Based on my personal experience, I'd argue heavily against that line of logic....

Of course, it may have more to do with personality than tip size. :)
 

tommythecat

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That and they usually notice you better when you can see over the stage. ;)

Usually $1 per hand depending on pot size. If the pot is bigger then I tip more.
 

Jeremy

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In 1/2 game I usually tips 2$ when the pot is over 20$ (10%) And 5$ for more than 100$ pot (<5%) Not so often ...
 

Buddha

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More than just about everyone else I play against.
 

xt!

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In a 1-2 game I would tip $1 per hand I win... no matter the size of the pot. In a bigger game I tip $1 per hand unless the dealer has to deal with multiple pots/someone being an ass table captain/or if they go out of their way to ship me stacks intact instead of tumbled over, then I add a bit acordingly. I never change tips based on the size of the pot bc pot size really doesn't have anything to do with how much work the dealer does.
 

MikesDad

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Usually $1 / pot unless it's a "big" one, say $500+, then maybe $2
If I steal the blinds I'll tip every other time
 

Bloody Marvelous

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I usually tip $1 when I win a pot, but not when it's only the blinds. $2-3 when winning a large pot.

When I'm carddead or on a losing streak I tip $1 every hand (at one point the dealer at The Venetian started feeling sorry for me and wouldn't accept any more tips from me until I won a hand).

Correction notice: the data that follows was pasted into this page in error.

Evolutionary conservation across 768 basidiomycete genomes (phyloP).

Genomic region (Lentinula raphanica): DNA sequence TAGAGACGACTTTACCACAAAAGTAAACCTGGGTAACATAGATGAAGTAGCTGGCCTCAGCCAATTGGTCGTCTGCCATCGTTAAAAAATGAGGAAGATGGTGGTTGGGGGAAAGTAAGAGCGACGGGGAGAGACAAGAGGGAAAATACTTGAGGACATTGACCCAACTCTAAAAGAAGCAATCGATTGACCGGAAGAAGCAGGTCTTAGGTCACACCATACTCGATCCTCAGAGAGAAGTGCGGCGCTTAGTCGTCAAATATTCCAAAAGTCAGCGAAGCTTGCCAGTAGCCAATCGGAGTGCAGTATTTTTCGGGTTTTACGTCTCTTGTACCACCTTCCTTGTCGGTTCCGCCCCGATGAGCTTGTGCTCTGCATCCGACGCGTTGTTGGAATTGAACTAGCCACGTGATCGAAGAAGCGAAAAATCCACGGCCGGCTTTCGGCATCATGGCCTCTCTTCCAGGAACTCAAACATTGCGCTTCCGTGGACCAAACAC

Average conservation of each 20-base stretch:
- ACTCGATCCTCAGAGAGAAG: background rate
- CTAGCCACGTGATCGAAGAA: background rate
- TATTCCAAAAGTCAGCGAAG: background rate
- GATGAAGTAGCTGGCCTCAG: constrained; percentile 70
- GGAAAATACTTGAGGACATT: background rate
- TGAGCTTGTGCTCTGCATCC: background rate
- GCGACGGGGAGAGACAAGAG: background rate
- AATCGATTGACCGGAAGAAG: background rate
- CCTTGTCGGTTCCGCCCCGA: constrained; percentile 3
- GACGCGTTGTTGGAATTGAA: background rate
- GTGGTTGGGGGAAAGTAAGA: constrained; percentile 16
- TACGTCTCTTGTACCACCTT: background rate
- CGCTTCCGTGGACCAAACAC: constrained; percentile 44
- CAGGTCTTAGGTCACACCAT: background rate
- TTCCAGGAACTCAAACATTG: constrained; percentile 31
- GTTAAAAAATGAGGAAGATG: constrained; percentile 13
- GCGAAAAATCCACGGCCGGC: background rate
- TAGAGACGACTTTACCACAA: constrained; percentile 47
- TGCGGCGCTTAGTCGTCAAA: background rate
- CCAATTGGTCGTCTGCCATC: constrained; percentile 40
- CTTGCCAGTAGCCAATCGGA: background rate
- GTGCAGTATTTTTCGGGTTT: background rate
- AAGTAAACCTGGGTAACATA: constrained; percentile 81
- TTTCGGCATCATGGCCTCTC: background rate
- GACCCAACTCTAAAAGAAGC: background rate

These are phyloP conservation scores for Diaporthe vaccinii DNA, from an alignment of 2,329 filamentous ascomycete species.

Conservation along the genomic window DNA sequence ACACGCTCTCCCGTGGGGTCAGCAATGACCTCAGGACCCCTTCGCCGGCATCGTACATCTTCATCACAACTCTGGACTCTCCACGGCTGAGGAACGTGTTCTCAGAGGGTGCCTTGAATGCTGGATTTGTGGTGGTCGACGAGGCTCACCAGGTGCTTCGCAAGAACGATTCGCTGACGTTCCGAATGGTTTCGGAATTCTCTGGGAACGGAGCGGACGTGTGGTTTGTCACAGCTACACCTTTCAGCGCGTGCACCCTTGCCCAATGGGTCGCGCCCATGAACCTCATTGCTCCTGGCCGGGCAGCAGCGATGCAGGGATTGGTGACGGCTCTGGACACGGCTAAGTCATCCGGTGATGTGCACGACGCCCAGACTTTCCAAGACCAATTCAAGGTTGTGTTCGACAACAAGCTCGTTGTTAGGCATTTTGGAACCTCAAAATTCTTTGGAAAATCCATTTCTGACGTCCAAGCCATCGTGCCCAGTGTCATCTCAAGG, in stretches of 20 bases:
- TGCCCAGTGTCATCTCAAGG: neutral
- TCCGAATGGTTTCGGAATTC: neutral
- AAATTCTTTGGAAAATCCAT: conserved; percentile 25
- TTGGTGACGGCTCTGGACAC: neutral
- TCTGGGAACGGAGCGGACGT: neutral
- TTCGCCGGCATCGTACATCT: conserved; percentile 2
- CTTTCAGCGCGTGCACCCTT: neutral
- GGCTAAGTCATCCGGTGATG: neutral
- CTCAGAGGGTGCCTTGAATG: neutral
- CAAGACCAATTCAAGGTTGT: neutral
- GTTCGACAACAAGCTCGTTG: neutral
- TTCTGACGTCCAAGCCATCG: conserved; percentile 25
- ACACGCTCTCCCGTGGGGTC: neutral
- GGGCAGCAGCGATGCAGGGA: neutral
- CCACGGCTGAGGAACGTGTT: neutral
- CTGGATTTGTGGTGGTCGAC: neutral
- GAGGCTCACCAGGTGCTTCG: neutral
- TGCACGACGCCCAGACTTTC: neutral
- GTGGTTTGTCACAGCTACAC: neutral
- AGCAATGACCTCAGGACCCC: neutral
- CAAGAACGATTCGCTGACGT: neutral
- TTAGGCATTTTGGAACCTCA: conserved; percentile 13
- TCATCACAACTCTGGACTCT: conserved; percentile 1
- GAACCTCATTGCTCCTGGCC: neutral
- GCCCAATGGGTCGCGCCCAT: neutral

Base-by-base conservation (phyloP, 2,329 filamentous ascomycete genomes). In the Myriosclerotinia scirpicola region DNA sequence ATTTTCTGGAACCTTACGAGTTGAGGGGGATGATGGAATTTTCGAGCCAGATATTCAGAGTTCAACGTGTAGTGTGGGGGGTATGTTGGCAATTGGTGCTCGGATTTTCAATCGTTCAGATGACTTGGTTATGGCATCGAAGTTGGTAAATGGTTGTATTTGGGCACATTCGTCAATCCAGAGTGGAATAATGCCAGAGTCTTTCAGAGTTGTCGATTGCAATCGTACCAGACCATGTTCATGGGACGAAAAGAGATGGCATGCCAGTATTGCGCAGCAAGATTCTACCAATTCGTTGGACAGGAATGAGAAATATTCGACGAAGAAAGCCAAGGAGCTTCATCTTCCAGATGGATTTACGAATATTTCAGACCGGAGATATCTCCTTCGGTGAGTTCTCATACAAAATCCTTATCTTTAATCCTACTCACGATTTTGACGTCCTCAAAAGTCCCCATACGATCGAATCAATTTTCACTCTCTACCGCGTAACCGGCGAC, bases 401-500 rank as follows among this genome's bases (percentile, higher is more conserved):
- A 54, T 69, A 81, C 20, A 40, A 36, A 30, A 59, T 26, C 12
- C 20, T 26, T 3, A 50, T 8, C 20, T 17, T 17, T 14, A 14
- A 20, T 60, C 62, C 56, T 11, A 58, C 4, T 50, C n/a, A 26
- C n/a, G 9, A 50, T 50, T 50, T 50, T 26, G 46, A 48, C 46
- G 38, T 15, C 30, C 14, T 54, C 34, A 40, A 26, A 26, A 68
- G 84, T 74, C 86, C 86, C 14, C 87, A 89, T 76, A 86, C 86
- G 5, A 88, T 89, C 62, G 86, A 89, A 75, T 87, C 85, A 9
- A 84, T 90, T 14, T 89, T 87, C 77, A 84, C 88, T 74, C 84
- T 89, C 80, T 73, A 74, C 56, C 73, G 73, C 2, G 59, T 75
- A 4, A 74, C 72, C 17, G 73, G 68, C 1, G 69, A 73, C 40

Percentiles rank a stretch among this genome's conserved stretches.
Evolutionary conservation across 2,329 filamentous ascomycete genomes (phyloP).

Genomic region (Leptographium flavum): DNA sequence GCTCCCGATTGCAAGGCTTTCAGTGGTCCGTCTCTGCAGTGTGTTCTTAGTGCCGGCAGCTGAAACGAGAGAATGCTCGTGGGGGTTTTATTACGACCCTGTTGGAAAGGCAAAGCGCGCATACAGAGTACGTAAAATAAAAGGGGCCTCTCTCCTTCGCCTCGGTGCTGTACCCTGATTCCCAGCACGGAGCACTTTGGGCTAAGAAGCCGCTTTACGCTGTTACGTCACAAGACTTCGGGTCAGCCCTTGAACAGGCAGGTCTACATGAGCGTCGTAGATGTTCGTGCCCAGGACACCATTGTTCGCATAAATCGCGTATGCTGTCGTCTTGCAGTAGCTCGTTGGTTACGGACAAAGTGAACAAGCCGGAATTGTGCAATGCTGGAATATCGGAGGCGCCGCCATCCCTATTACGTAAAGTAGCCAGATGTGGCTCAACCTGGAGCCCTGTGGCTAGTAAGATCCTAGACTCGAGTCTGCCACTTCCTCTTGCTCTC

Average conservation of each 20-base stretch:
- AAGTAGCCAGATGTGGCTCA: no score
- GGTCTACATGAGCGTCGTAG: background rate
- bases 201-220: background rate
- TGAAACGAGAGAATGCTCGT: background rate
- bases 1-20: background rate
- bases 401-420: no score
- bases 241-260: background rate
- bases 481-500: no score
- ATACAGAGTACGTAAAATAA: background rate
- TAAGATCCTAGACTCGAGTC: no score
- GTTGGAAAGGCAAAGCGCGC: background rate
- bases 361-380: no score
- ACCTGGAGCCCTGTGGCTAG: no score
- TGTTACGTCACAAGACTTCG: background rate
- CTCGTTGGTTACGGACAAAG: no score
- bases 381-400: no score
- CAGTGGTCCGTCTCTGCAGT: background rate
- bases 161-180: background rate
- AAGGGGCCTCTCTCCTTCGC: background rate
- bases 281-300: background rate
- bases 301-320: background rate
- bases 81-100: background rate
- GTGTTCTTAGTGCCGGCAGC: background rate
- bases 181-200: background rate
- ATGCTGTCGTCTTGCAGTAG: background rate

Played $4-$8 HORSE at the Venetian a couple years back, and at the dealer change the new dealer commented: "Oh great. HORSE." I didn't tip him no matter how big the pot was.

Last year played $10-$20 limit Holdem at the Bellagio for about 8 hours. When it got late, and most players decided to go to sleep, we ended up playing headsup. Rake was reduced to max $1 @ $40 pots. Dealer change, and this guy started taking the normal $4 @ 10% per pot. Took us a couple of hands before we actually caught it, we were chatting amongst ourselves too much. Floor was called, and decided the table would be rakefree for the next 2 hours, and then back to $1 @ $40. Needless to say that dealer didn't get tipped.
 

NiceShot

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A buck if I win and up to 5 when I leave if they were good.
 

Trihonda

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In the Dominican republic. Hotel casino last night. No poker, but I wanted some awesome chips they had, so I sit down at the BJ table. I'm an admitted newbie, the table knew it. I'd been receiving assistance from a fellow Wisconsinite seated next to me. I'm only playing long enough to get the chips I wanted to "harvest". After five minutes, my help leaves, I get a hand that runs about 6 cards to reach 21, the dealer flips two face cards, and starts to clear everyone's chips, including mine. I stop him, protest. I'm a pretty good read of body language, and my read is he looks like he's caught trying to pull a fast one (NOT just making an honest mistake). He pays me quickly, as the floor is walking over (without reviewing my cards to see what I had, because he knew the whole time). Could this have been an honest mistake, absolutely, but my read was otherwise. I got the chip I wanted to collect as a souvenir, and promptly left the table without tipping. BJ isn't my game. (Despite being up both times I played).
 

tommythecat

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Played $1/$2 at the Horseshoe in Hammond last weekend (+$354 :cool:) and I tipped $1 every hand I won except for one big hand that I tipped $2. When I got up to leave I had $4 in white chips that I tossed to the dealer just to get rid of them. Of course I forgot about the $8 in white chips I had in my pocket for tipping waitresses so I wouldn't have to take them from my table stack.